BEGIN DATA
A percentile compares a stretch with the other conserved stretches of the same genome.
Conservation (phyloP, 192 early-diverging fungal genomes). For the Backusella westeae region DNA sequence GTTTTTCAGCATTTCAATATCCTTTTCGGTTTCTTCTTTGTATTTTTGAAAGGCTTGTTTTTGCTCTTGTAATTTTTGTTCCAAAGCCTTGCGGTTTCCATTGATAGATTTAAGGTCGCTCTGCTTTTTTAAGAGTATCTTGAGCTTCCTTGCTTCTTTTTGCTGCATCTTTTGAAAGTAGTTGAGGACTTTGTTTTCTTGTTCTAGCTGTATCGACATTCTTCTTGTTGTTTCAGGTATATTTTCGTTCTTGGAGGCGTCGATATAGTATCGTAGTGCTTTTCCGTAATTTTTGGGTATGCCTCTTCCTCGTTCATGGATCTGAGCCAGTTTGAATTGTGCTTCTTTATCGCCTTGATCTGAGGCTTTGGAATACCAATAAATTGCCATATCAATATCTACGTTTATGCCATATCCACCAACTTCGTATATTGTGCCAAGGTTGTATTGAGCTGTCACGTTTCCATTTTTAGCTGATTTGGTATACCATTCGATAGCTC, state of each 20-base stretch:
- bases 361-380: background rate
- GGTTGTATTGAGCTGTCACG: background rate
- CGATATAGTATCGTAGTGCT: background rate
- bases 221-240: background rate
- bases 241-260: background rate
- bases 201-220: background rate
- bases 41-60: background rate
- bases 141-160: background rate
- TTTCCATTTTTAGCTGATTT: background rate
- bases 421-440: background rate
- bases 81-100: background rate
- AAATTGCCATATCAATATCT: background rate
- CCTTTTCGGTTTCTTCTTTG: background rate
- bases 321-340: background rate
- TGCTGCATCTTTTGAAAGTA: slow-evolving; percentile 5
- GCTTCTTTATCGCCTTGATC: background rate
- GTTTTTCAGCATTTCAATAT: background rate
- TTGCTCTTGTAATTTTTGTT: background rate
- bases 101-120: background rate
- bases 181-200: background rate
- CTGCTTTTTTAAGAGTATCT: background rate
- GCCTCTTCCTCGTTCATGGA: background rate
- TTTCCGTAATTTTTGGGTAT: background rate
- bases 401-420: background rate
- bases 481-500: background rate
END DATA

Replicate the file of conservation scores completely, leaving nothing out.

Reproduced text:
A percentile compares a stretch with the other conserved stretches of the same genome.
Conservation (phyloP, 192 early-diverging fungal genomes). For the Backusella westeae region DNA sequence GTTTTTCAGCATTTCAATATCCTTTTCGGTTTCTTCTTTGTATTTTTGAAAGGCTTGTTTTTGCTCTTGTAATTTTTGTTCCAAAGCCTTGCGGTTTCCATTGATAGATTTAAGGTCGCTCTGCTTTTTTAAGAGTATCTTGAGCTTCCTTGCTTCTTTTTGCTGCATCTTTTGAAAGTAGTTGAGGACTTTGTTTTCTTGTTCTAGCTGTATCGACATTCTTCTTGTTGTTTCAGGTATATTTTCGTTCTTGGAGGCGTCGATATAGTATCGTAGTGCTTTTCCGTAATTTTTGGGTATGCCTCTTCCTCGTTCATGGATCTGAGCCAGTTTGAATTGTGCTTCTTTATCGCCTTGATCTGAGGCTTTGGAATACCAATAAATTGCCATATCAATATCTACGTTTATGCCATATCCACCAACTTCGTATATTGTGCCAAGGTTGTATTGAGCTGTCACGTTTCCATTTTTAGCTGATTTGGTATACCATTCGATAGCTC, state of each 20-base stretch:
- bases 361-380: background rate
- GGTTGTATTGAGCTGTCACG: background rate
- CGATATAGTATCGTAGTGCT: background rate
- bases 221-240: background rate
- bases 241-260: background rate
- bases 201-220: background rate
- bases 41-60: background rate
- bases 141-160: background rate
- TTTCCATTTTTAGCTGATTT: background rate
- bases 421-440: background rate
- bases 81-100: background rate
- AAATTGCCATATCAATATCT: background rate
- CCTTTTCGGTTTCTTCTTTG: background rate
- bases 321-340: background rate
- TGCTGCATCTTTTGAAAGTA: slow-evolving; percentile 5
- GCTTCTTTATCGCCTTGATC: background rate
- GTTTTTCAGCATTTCAATAT: background rate
- TTGCTCTTGTAATTTTTGTT: background rate
- bases 101-120: background rate
- bases 181-200: background rate
- CTGCTTTTTTAAGAGTATCT: background rate
- GCCTCTTCCTCGTTCATGGA: background rate
- TTTCCGTAATTTTTGGGTAT: background rate
- bases 401-420: background rate
- bases 481-500: background rate